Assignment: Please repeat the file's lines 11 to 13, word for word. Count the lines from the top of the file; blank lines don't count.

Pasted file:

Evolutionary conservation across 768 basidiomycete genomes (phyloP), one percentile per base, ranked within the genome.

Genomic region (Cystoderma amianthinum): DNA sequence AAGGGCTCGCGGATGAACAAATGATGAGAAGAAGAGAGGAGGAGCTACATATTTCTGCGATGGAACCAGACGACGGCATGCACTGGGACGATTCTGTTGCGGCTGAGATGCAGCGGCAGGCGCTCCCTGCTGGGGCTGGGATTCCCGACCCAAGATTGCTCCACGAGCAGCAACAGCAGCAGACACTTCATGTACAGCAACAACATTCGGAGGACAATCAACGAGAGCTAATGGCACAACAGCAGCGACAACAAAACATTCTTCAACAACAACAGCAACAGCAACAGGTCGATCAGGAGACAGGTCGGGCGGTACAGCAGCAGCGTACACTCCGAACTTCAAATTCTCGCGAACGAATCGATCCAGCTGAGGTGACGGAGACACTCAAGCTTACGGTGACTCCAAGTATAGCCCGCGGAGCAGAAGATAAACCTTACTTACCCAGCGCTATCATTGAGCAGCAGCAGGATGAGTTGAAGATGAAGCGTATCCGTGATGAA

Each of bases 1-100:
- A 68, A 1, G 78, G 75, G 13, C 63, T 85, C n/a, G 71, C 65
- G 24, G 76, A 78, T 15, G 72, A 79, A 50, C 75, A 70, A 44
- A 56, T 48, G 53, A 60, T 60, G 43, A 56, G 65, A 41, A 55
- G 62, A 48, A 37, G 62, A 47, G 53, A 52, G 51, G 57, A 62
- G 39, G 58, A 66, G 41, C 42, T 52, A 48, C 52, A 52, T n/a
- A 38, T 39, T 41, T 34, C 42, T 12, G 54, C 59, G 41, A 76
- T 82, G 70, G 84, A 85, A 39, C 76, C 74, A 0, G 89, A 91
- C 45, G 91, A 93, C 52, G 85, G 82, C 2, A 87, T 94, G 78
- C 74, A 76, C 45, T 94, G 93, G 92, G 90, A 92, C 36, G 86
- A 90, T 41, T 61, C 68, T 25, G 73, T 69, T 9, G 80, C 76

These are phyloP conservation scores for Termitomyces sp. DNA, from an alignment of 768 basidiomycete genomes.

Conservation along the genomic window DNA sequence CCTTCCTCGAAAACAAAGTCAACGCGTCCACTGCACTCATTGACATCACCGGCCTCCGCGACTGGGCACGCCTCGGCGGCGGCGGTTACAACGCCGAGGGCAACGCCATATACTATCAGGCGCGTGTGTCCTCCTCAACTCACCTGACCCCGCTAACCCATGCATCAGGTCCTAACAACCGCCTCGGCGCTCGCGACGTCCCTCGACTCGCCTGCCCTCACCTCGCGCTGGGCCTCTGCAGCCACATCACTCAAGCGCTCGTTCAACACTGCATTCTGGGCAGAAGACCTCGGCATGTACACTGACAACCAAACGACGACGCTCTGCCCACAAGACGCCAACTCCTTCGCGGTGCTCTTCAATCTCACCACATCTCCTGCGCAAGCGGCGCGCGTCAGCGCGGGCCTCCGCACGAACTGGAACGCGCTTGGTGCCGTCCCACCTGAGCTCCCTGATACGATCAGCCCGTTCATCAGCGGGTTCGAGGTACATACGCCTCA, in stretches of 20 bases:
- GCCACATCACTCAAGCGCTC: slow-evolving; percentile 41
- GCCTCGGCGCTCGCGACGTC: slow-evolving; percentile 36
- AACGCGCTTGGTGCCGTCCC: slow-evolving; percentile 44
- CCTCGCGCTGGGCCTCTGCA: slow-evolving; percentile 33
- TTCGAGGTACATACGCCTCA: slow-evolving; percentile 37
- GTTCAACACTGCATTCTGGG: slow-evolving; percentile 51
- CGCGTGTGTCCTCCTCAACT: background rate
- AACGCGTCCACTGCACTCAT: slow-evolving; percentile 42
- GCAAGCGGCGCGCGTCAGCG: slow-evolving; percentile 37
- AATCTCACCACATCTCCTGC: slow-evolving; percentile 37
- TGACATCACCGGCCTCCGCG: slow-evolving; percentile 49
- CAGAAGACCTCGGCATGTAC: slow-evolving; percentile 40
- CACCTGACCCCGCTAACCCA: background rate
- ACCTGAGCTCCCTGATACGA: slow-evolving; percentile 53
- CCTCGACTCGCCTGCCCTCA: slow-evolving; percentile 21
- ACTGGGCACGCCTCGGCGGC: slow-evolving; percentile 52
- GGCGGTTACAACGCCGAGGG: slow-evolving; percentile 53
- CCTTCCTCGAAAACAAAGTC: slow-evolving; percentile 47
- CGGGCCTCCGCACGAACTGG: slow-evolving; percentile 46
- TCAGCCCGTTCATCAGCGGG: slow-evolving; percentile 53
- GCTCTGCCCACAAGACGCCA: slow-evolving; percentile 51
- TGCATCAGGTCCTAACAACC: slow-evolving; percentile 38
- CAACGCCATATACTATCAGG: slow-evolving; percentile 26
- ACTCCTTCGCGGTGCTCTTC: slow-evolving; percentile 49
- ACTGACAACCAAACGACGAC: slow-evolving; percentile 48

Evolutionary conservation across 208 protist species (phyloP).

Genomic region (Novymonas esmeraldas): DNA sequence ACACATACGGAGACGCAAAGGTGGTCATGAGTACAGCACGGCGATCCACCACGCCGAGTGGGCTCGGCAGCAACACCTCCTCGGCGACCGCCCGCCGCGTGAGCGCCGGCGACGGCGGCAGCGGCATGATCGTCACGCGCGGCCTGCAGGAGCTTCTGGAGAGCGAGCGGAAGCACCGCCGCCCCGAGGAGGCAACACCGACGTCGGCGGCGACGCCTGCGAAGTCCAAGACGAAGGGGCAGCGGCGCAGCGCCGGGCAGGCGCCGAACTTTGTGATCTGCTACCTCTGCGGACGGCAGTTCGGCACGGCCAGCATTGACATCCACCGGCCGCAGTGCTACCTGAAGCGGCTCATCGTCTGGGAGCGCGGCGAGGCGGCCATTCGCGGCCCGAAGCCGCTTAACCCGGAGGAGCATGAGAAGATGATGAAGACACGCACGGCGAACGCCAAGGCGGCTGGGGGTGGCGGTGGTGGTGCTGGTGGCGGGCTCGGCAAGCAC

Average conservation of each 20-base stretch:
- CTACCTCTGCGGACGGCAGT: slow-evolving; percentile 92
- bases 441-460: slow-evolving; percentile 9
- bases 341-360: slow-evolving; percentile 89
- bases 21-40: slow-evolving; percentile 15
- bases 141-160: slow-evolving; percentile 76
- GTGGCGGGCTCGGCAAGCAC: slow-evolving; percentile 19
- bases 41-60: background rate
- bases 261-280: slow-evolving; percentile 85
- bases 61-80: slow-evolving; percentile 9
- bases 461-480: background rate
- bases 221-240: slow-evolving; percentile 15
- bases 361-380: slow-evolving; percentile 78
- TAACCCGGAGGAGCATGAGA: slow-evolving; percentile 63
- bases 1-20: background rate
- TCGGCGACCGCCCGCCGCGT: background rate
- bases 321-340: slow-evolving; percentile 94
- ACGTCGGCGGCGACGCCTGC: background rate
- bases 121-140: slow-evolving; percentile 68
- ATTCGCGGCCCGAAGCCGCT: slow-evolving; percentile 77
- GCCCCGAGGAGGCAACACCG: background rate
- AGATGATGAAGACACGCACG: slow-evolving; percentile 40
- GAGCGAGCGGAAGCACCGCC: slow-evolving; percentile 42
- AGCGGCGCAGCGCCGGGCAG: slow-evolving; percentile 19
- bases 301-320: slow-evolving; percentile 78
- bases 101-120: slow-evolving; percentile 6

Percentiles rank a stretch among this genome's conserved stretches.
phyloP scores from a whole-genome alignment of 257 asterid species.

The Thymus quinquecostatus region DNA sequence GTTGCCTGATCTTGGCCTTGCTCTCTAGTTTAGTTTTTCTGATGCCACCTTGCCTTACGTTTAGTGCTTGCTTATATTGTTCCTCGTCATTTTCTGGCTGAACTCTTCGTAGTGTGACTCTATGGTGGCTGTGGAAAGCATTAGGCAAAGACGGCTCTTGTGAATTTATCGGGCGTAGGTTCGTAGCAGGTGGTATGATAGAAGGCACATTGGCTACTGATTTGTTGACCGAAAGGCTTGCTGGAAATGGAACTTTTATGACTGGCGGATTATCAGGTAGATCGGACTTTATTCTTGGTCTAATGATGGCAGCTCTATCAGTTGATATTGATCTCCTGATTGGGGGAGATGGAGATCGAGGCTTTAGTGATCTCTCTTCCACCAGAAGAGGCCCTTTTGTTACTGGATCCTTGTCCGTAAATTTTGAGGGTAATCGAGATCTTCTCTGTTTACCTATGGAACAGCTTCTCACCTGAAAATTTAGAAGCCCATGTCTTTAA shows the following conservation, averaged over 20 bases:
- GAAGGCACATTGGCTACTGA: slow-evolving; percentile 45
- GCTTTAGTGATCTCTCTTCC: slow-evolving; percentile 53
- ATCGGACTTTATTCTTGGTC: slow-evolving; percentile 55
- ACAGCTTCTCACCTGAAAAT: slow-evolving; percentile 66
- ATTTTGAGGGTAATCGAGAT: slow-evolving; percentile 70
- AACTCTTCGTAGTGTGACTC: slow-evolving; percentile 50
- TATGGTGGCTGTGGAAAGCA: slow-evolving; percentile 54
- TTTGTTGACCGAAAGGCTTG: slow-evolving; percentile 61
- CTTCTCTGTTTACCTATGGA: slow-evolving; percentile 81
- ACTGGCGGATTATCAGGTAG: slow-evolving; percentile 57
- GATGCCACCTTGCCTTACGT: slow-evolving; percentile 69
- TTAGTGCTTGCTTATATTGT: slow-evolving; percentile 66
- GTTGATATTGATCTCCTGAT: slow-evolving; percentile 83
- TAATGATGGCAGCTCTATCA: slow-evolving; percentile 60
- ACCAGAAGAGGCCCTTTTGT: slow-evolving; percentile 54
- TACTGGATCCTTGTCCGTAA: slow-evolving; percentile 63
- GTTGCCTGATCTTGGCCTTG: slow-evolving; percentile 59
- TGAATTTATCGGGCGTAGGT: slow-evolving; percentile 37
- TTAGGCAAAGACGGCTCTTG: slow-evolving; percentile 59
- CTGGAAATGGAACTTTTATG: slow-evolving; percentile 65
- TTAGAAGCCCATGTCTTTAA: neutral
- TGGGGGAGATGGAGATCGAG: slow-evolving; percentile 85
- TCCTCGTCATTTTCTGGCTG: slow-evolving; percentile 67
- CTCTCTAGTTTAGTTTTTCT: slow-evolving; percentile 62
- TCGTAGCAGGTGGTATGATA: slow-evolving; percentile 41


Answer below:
- C 45, G 91, A 93, C 52, G 85, G 82, C 2, A 87, T 94, G 78
- C 74, A 76, C 45, T 94, G 93, G 92, G 90, A 92, C 36, G 86
- A 90, T 41, T 61, C 68, T 25, G 73, T 69, T 9, G 80, C 76